Sensory-Motor Amnesia (SMA)

Sensory-Motor Amnesia (SMA) is the process by which patterns in the central nervous system become habituated to the point they can no longer be released voluntarily. More specifically, it is the relationship between the nervous system and the somatic muscular system that loses voluntary control.

Anatomy of SMA

Muscles have no control over what actions they perform without a signal from the brain through the nervous system. Nerves go to and come from muscles to send and receive signals back from the muscle. This is our proprioceptive awareness. We sense whether a muscle is contracted or relaxed, this is our inner sense of ourselves, our “soma”- our proprioception. Throughout life, we learn new activities and tasks, and these tasks are stored in our brains in our unconscious, so we don’t have to re-learn them every time we need to perform. Oftentimes, this is a good thing, but occasionally we store patterns that cause us pain.

When we repeat patterns because of repeated action in our daily activities, or from a sudden action from injury or protection from injury, sometimes our brains get “stuck” in that action, moving that habituated pattern in our unconscious, out of our voluntary control. The brain continues to send the signal to “contract” to the muscles, even though the action is no longer needed. This creates an interruption in the feedback loop within the nervous system, causing the brain to “forget” that the muscle is contracted. To the brain, the muscle is relaxed, and no amount of massage, or telling the muscle to “relax!” will cause that feedback loop to be re-established. This is where pandiculation can help.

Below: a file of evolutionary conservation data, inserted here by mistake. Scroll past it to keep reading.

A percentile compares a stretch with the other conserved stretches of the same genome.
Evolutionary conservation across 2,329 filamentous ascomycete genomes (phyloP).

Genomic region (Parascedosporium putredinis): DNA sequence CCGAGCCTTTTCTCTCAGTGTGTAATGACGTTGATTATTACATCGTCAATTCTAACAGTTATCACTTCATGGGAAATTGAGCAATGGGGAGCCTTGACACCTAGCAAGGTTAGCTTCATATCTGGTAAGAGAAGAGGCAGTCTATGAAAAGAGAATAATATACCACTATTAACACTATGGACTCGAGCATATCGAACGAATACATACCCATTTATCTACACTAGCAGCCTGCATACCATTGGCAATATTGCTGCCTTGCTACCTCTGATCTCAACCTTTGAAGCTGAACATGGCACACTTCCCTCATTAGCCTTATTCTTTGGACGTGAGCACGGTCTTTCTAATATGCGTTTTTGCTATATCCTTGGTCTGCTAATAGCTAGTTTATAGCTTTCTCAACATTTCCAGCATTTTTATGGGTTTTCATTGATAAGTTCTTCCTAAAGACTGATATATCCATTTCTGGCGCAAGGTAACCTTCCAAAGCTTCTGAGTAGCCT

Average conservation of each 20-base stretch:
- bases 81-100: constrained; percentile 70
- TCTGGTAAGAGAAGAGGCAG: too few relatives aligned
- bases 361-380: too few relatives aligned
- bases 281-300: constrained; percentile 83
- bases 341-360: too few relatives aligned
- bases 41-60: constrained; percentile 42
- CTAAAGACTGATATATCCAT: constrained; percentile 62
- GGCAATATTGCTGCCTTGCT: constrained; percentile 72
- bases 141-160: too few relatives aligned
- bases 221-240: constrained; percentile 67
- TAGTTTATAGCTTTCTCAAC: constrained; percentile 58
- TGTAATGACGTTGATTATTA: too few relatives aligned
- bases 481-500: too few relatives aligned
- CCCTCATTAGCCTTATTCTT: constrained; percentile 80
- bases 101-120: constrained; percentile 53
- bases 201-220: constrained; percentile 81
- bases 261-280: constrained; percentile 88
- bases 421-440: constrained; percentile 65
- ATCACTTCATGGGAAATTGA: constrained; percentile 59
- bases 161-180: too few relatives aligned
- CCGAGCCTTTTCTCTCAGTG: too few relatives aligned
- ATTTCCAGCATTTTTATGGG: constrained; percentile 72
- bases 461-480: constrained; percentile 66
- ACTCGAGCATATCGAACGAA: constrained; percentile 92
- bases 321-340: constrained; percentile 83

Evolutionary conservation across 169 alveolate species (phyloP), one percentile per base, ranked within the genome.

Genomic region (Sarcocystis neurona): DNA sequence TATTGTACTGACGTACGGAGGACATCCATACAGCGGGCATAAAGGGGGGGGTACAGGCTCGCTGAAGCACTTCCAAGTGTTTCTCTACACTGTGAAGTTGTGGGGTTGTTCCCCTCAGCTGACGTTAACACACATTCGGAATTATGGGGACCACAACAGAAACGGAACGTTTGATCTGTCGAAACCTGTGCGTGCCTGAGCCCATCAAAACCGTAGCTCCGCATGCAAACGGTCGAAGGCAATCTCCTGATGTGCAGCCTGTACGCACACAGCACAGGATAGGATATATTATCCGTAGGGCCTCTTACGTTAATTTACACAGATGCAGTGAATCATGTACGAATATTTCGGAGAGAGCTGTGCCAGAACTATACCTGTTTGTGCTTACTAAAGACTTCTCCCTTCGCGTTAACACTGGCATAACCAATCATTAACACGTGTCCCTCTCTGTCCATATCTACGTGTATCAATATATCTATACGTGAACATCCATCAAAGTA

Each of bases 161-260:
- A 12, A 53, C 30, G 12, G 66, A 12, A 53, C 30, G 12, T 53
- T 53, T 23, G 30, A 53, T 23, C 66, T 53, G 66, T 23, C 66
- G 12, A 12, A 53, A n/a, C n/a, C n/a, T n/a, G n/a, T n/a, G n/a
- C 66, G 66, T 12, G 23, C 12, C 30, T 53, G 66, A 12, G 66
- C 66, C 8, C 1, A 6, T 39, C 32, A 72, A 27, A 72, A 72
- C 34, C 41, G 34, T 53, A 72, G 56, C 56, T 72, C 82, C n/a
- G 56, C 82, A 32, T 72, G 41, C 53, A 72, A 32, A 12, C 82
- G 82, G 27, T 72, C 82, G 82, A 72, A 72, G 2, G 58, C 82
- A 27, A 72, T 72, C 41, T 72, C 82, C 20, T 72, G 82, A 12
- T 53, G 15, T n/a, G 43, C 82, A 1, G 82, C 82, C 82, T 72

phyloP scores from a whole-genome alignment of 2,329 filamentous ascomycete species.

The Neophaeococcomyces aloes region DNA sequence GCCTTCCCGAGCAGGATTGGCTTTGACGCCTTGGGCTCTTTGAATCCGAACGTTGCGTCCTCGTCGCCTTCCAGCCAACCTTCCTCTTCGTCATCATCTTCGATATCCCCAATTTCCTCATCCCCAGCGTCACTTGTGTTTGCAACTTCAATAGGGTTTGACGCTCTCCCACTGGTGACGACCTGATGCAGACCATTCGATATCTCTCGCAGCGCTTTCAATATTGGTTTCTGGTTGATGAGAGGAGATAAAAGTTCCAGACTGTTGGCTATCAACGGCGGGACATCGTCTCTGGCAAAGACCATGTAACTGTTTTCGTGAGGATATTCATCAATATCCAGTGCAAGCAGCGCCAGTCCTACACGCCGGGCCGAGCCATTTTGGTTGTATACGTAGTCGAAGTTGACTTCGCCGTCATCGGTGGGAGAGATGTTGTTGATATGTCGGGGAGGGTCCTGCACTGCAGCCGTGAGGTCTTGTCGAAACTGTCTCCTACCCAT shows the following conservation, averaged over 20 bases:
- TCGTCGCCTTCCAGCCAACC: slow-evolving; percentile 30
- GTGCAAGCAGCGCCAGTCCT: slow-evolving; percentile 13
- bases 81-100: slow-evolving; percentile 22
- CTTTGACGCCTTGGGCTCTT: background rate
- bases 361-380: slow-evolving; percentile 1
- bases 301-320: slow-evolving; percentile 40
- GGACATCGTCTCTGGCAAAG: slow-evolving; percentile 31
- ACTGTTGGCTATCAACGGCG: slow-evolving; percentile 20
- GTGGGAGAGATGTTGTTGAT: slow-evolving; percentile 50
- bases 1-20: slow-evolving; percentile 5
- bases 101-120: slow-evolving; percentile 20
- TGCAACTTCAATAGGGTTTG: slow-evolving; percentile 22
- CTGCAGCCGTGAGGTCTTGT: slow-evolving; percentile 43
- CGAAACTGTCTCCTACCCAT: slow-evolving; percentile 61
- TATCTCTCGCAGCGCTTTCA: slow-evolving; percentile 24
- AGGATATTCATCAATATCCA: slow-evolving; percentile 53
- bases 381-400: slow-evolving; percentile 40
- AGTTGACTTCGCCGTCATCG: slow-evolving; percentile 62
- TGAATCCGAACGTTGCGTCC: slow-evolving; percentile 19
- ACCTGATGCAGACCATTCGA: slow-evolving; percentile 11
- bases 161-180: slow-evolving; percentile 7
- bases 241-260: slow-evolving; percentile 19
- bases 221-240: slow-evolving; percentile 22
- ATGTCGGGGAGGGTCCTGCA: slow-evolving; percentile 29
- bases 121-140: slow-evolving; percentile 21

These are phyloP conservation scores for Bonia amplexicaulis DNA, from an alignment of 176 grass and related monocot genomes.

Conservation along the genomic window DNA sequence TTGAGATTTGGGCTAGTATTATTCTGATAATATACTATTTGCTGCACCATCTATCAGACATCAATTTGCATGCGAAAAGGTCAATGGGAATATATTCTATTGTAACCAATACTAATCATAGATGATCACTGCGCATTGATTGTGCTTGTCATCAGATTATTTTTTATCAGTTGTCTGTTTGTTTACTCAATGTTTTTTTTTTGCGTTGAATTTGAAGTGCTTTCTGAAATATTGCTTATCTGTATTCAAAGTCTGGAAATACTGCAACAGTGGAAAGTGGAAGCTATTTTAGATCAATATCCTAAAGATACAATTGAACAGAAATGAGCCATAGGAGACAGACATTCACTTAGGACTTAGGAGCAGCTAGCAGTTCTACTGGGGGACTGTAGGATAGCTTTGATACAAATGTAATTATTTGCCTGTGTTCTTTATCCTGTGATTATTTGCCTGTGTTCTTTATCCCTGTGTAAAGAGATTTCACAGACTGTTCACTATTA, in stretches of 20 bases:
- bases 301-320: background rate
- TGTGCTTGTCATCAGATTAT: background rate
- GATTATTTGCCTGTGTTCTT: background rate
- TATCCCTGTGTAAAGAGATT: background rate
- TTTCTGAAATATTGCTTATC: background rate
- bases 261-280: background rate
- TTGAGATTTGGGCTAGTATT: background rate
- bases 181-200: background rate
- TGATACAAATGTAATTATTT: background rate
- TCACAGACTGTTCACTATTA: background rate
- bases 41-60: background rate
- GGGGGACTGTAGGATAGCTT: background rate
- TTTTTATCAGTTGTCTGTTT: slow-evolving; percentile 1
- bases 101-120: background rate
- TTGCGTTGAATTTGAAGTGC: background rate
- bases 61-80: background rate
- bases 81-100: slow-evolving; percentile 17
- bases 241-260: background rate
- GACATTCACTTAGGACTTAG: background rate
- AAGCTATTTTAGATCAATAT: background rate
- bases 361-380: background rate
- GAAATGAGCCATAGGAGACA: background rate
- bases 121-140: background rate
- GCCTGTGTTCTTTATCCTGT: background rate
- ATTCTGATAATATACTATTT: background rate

How CSE and pandiculation can help correct SMA:

Pandiculation helps create communication between the brain and the muscles. It is apart of our proprioception- our first person awareness of ourselves. If you were to simply say to your muscles “relax”, that is form a third person point of view, the muscle has no way to receive or understand that message. We have to use our proprioception to regain voluntary control of our muscular system. By contracting more deeply into the habituated pattern (into the muscles affected by SMA), we reestablish communication within the nervous system. The brain is able to once again recognize that control over the contraction. By slowly releasing the muscle from that deep contraction, the brain maintains the feedback loop to and from the muscle, resetting the level of what it recognizes as a “relaxed” and a “contracted” muscle. This is pandiculation.

Practice daily Somatic exercises and explorations help to establish these healthy patterns, preventing SMA. It is especially important to practice first thing in the morning. When we sleep, our brains take our voluntary nervous system “off line” in a sense, preventing us from using our muscles during dream states. Then when we wake up in the morning, we come back “on line”, putting all of our habituated patterns back for immediate use. When we practice Somatic Explorations first thing in the morning, this is the first information that our brains get. It is the hope that by giving the brain healthy habits during this “boot up” phase in the morning, we prevent the unhealthy habits of SMA.